On December 4, Don Maass’ first of a planned three columns  on this year’s Writer Unboxed Un-Con helped me sort out one of the more interesting tensions I’ve seen growing this year in the writing community at its broadest. It involves risk, going wide, and who does it.
I’m using tension here in its safer connotation(s), as in a helpful tautness that keeps a tightrope walker from falling, or, as one dictionary treatment has it, “inner unrest, striving, or imbalance.” Years’ ends are good moments to assess tensions of many kinds, because the psychological transfer of one year to another itself vibrates with tension, energy–captured at best and lashing around at worst.
That old phrase “to catch the tenor of the times” today makes more sense as “to catch the tension of the times.”
Don writes, “Every manuscript holds back in some way,” and he goes on to list ways that a work’s own dynamics can defeat itself, including “Characters who only go so deep”–which I originally read as “characters who only go to sleep,” ironically–as well as “outcomes never really in doubt” and “voices that could be anyone’s.”
He goes on to describe a capacity for “reinventing you,” which can create a “sense of wonder we feel in reading [something that] springs from what is personal to you in writing.” And he captures the value of being terrified. “Terrified is exactly how you want to be. When you’re terrified, you’re not playing it safe.”
I realized where I’d seen this first: tennis. In 2012, the Czech tennis player Lukáš Rosol defeated Rafael Nadal in the second round at Wimbledon. The tennis world was aghast. Rosol was a virtual unknown, a kid. He’d blasted into view on a grass court and he’d taken down the No. 2 player in the world at one of the highest peaks of the sport, the All England Club.
In ensuing years, the incident would be repeated with more recognition. Every now and then, a player–usually young, usually far down in the world rankings–will take out a star of the pantheon in an early match at a big tournament. It happens with enough frequency that wary eyes look at early draws now to see where these moments might occur.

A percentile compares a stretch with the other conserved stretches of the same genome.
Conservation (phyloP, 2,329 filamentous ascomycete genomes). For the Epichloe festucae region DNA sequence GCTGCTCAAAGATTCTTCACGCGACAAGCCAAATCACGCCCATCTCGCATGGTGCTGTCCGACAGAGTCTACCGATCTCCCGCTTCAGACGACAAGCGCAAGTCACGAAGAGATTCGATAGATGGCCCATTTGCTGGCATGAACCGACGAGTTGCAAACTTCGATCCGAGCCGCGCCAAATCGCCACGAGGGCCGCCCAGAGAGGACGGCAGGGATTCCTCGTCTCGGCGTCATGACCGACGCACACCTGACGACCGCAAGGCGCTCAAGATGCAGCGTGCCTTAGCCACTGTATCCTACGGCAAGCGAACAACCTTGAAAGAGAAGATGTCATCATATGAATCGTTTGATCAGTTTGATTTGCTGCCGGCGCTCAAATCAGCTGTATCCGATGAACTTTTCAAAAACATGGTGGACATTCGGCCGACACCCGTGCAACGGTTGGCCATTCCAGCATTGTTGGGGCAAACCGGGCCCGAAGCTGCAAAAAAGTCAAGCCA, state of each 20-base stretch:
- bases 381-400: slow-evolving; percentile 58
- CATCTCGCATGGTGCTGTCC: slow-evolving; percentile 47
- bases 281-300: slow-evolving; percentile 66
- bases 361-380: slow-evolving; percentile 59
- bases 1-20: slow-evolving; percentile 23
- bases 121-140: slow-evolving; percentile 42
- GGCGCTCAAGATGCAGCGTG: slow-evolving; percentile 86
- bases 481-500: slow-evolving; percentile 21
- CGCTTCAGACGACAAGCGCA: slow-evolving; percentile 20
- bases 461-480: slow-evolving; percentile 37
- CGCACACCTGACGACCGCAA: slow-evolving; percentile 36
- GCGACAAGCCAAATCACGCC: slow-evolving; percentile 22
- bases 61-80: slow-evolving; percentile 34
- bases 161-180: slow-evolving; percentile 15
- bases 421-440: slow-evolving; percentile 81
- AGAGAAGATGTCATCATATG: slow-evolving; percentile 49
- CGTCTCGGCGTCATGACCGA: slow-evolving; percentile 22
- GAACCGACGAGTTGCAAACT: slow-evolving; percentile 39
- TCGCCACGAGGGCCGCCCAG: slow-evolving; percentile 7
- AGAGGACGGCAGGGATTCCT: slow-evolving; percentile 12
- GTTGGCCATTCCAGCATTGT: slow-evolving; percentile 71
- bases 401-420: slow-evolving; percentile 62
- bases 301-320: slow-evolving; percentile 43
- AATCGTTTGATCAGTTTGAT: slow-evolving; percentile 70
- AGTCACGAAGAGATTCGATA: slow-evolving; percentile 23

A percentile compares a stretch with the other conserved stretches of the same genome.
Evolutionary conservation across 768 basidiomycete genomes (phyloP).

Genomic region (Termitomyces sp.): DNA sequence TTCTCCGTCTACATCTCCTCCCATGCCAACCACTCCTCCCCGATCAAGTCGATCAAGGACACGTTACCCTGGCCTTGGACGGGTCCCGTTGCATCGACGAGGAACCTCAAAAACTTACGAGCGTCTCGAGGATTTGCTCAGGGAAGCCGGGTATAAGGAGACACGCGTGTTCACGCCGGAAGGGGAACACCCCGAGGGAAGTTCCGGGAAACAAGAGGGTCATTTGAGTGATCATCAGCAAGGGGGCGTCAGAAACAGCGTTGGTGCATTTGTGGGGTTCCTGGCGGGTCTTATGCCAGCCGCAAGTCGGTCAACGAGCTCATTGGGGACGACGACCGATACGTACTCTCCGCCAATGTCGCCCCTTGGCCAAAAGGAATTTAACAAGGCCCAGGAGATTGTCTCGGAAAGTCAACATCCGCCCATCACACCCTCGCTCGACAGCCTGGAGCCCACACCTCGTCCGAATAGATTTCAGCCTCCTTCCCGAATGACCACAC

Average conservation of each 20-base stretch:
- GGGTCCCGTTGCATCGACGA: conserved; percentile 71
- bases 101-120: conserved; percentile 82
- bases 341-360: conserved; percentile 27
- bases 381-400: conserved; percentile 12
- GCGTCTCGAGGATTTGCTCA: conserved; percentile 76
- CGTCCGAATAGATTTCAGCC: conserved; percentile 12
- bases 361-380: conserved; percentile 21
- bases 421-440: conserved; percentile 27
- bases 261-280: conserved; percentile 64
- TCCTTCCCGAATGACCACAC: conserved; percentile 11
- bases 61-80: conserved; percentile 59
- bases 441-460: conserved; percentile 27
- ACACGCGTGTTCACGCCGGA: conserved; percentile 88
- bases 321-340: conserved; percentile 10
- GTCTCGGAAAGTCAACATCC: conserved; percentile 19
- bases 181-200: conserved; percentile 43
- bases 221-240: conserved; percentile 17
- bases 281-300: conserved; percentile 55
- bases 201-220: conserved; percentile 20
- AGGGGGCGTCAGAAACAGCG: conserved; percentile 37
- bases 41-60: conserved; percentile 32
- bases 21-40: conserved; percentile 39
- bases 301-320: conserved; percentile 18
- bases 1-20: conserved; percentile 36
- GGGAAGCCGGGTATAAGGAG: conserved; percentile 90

And at one point, Serena Williams articulated exactly what’s happening. The more mature, vaunted players–herself included–can be blindsided by such an opponent, she said, because the comparative newcomer has nothing to lose. Just to get onto one of the great courts of the tournament year with one of the legends of the game is such a break that a player in this position will risk everything. While the more seasoned champion is pacing her- or himself for the incredible strain of a two-week tournament, the “out of nowhere” player will spend every ounce of strength he or she has to win this potentially career-igniting match.
And this year’s writerly observers are seeing something that carries a rough parallel to this. It’s my provocation for you today.
Write Like Rosol
I’ve mentioned here before the huge reading and writing platform Wattpad. Stay with me. I’m not going to tell you to run away to the Wattpad circus, but there’s tension here for us to learn from.
Based in Toronto, the system now has more than 80 million active users monthly. They’re in just about every country the UN recognizes. They’re working in more than 50 languages on the platform.
And the corporate hub of Wattpad created by Allan Lau and Ivan Yuen in 2016 opened an arm of the company called Wattpad Studios. With Aron Levitz and Eric Lehrman at the helm of the studios division, the company now has production deals for film and television in Europe and Asia. This year, a new subsidiary, Wattpad Books, was also introduced by Ashleigh Gardner. While the platform continues to make deals with major publishers in many parts of the world, Wattpad Books is capturing some of the biggest hits from the system, itself, and publishing them in fully edited editions.